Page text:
Stagnant German growth in the second quarter has led analysts across the board to predict a recession as the outlook becomes clouded by the threat of a halt to Russian gas supplies.
But it is not only growth that is sputtering at zero percent between April and June – Germany’s entire economic model is being called into question by experts. Here’s a look at the challenges on the table right now.
READ ALSO: Germany economy stalls as recession looms
End to cheap energy
“The war in Ukraine puts an end to the German economic business model as we knew it – a model which was mainly based on cheap energy imports and industrial exports into a increasingly globalised world,” say analysts from ING bank.
Less expensive to produce and transport, with prices pinned down in long-term contracts, Russian gas has for decades contributed to Germany’s economic prosperity.
Industry consumes 30 percent of the gas burnt in Germany. Before the war, more than half of the total supplies came from Russia, a figure which had fallen to 35 percent by the beginning of June.
To wean itself completely off Russian gas, Germany is looking further afield for new supplies including shipments of liquefied natural gas from the United States and Qatar, as well as moving more quickly to renewable electricity generation.
Meanwhile, German society is having to take extreme measures to save gas. Cities have started turning off the lights, including Berlin, as is shown in the cathedral below.
Globalisation in crisis
“As an exporting nation, Germany has benefited disproportionately from free trade. But it is exactly that which is now in danger,” opined the Süddeutsche daily earlier this month.
The coronavirus pandemic and the Ukraine war have shown the weaknesses of open economies as supply chains have been upended and key components have become scarce. Germany has been among the most exposed to the logistical snafus of the past two years.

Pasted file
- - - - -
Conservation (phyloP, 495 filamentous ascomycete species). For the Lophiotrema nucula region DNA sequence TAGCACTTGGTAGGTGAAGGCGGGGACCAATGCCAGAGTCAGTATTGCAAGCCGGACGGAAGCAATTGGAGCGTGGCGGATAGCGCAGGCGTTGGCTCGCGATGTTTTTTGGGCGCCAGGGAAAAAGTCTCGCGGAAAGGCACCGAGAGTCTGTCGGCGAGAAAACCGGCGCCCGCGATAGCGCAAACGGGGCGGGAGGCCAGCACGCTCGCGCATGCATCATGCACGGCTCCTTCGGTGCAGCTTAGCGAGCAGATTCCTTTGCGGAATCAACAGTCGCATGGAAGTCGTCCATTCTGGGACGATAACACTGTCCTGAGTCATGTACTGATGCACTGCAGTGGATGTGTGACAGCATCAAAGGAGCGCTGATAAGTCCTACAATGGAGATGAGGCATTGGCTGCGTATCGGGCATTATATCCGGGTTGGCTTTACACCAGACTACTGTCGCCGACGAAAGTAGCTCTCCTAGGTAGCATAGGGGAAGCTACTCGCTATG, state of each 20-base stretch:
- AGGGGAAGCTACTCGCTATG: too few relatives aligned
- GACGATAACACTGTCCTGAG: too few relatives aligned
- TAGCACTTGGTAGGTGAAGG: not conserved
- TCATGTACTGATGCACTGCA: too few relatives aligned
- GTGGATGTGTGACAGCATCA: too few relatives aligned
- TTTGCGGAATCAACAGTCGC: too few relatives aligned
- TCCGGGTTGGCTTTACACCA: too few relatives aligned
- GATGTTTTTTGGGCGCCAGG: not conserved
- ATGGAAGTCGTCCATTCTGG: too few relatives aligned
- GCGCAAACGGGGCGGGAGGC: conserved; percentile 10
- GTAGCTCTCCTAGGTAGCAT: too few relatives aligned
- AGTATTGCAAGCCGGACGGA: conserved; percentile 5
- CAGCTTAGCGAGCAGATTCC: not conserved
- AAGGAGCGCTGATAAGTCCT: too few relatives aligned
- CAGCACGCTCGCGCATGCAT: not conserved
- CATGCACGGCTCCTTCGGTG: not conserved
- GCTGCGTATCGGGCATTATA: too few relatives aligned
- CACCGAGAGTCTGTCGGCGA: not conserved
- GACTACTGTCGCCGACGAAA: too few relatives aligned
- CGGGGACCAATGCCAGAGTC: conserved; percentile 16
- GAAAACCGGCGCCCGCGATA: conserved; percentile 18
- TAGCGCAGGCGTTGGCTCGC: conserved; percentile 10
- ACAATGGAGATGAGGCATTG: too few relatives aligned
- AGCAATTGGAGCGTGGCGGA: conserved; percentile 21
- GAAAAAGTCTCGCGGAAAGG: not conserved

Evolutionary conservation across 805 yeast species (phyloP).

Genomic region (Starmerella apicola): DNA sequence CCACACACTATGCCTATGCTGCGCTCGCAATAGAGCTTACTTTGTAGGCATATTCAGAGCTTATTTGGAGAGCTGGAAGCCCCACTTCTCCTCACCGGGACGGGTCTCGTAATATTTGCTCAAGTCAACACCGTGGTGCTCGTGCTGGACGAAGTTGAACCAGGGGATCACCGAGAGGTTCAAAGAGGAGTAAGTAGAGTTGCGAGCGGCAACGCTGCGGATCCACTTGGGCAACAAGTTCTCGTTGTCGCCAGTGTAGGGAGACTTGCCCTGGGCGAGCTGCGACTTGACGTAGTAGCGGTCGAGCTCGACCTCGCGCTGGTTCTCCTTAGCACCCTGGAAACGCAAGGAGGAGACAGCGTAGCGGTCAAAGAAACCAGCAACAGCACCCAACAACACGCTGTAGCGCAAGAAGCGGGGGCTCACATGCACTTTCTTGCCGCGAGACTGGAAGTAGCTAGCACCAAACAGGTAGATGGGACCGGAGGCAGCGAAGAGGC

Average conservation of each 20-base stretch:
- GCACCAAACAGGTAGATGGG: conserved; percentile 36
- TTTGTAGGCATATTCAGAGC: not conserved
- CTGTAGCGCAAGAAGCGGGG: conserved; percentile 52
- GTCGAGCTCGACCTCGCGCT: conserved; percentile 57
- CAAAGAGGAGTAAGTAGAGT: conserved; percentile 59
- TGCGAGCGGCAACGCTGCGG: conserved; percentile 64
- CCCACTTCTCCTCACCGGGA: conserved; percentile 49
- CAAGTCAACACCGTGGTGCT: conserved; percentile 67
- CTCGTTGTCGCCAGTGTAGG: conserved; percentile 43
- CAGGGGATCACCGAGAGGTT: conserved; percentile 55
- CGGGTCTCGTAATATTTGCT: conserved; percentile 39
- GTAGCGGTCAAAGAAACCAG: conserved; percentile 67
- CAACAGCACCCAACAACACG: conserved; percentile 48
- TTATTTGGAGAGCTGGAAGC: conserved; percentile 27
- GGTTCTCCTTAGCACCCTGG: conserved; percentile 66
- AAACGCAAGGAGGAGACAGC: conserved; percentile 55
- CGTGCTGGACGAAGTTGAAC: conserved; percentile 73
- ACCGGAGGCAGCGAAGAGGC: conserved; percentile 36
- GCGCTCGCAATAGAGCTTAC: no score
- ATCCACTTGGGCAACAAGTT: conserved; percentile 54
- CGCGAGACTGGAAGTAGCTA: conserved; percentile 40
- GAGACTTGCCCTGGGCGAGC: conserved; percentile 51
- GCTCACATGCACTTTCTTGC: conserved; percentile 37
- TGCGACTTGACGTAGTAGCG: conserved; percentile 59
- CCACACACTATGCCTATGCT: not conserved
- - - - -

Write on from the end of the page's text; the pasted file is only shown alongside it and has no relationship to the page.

Germany’s dependence on China is also worrying politicians in Berlin. The strong two-way ties between Germany and China were “not healthy”, liberal Finance Minister Christian Lindner said in April.
Beijing is Germany’s number one trade partner, with trade between the two nations climbing again by 15.1 percent in 2021.
“It’s potentially a new risk,” economist Claudia Kemfert told AFP. While the risk was less acute than dependence on Russia, more needed to be done to “focus on the domestic economy and build resilience”, she said.
After years of anaemic growth, inflation is back with a vengeance in the European Union. In Germany, the memory of 1920s-style hyperinflation weighs heavy on the public debate.
Beyond this psychological block, the obsession with price stability ensures a “competitive industry and a nation of savers”, according to a recent report by French think tank OFCE.
Rising prices have led to rising labour unrest in Germany. July saw the longest industrial action at German ports in 40 years and a day of strikes by ground staff at Lufthansa. Unions haven’t ruled out more strikes happening if employers do not push up workers pay.
Ahead of negotiations that are set to kick off in September, the powerful IG Metall union is asking for an eight-percent pay rise for 3.8 million workers across various industrial sectors, the biggest wage demand since 2008.
Overshadowed by the war in Ukraine, the lack of skilled workers is a major headache for German industry.
On top of the million vacancies already advertised, “Germany will need 500,000 extra employees every year for (the) next ten years,” said Marcel Fratzscher, head of the DIW think tank in Berlin.
The potential shortfall was a “risk for the competitiveness and prosperity of the country”, he noted.
Auto supplier Continental raised the alarm in July saying the shortage “threatened the future of the German economy”, which “urgently needs controlled immigration”.
Germany’s coalition government made up of the Social Democrats, Greens and Free Democrats say they want to make Germany more attractive to skilled immigrants to encourage them to come to Germany and work.
Germany is also planning to relax citizenship laws as part of its overhaul of immigration policies, which will mean non-EU nationals will be allowed to hold more than one nationality.
Debt brake illusion
Returning to Germany’s strict budgetary rules in 2023 after a three-year pandemic-enforced hiatus is a key aim for Finance Minister Lindner.
However, the goal was “as surprising as it is unrealistic”, said analysts at ING.
Germany is preparing to spend billions again to support households through the coming energy crisis and investing colossal amounts into the switch to renewable energy.
“Germany will need time and money” to implement “investment and structural change as determined and committed as it demanded from other eurozone countries in the past”, the ING analysts said.
By Sophie MAKRIS